The twelve essays in this stimulating volume, written by health care professionals and others working with the important issue of institutional ethics, focus on the world of academic health centers and provide rich, informed commentaries on significant problems integral to the character and work of those centers. Daniel Steiner demonstrates how the viability of independent research may be threatened by university liaisons with industry. Donald Frederickson traces the history of the National Institutes of Health response to the ethical challenges in clinical investigation and fetal research. Edmund Pellegrino recommends ways in which health-related institutions may translate their concern into action. Robert Coles examines the tensions between institutional and personal values in a very provocative way. Other directions are explored by essayists Roger Bulger, Stephen Toulmin, H. Tristram Engelhardt, Kim Dunn, Mitchell Rabkin, James Haughton, Lawrence Green, and the editors themselves.
Every essay in this wide-ranging collection reveals the implications and effects of institutional values. The end result is a clear picture of conflicts of values: ethical, social, economic, ethnic, cultural, and pedagogic. Integrity in Health Care Institutions points out the need for a deliberate attempt to sort out the values of institutions and, when they are fully and clearly displayed, to use priorities as a guide to satisfying the obligations of academic health centers to those who work within their walls; to the patients, students, scientists, and teachers they serve; and to society in general.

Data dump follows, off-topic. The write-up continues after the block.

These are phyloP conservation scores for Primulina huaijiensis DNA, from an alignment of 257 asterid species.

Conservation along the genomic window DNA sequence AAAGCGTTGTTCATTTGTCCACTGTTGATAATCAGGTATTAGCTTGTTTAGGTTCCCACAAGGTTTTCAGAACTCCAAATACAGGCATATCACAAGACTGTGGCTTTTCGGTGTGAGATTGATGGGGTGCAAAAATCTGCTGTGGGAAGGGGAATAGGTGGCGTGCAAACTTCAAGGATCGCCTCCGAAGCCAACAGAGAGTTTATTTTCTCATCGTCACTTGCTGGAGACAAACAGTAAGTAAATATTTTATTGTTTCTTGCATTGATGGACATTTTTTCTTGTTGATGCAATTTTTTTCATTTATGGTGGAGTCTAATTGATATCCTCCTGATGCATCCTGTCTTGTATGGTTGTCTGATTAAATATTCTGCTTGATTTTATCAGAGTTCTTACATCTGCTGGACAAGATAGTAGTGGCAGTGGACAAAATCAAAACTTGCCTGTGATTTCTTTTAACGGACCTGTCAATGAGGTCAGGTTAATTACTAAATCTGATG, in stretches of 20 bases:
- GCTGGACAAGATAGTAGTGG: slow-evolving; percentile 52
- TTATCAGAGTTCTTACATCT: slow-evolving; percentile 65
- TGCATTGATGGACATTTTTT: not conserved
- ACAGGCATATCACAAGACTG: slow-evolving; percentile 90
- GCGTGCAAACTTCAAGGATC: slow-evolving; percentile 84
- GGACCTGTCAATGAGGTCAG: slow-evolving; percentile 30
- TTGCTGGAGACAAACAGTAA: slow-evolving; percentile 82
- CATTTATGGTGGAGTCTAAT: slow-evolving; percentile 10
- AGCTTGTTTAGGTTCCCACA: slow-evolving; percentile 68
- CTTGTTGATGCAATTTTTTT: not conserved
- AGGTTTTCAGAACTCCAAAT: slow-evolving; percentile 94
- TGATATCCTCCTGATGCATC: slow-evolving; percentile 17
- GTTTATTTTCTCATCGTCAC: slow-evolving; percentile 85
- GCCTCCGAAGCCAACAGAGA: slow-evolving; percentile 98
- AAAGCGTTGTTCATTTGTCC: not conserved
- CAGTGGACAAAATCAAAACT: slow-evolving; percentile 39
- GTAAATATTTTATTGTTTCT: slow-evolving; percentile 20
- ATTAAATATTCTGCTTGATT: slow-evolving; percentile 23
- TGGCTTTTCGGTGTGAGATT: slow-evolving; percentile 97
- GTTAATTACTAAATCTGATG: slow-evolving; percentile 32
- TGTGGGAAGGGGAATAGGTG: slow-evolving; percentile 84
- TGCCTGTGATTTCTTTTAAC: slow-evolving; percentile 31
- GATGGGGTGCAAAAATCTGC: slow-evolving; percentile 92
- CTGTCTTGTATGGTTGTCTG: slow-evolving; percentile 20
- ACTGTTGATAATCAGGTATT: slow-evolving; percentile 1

Physicians and nurses, hospital and university administrators, attorneys, sociologists, and everyone concerned about the moral interaction between institutions and individuals will want to read this book.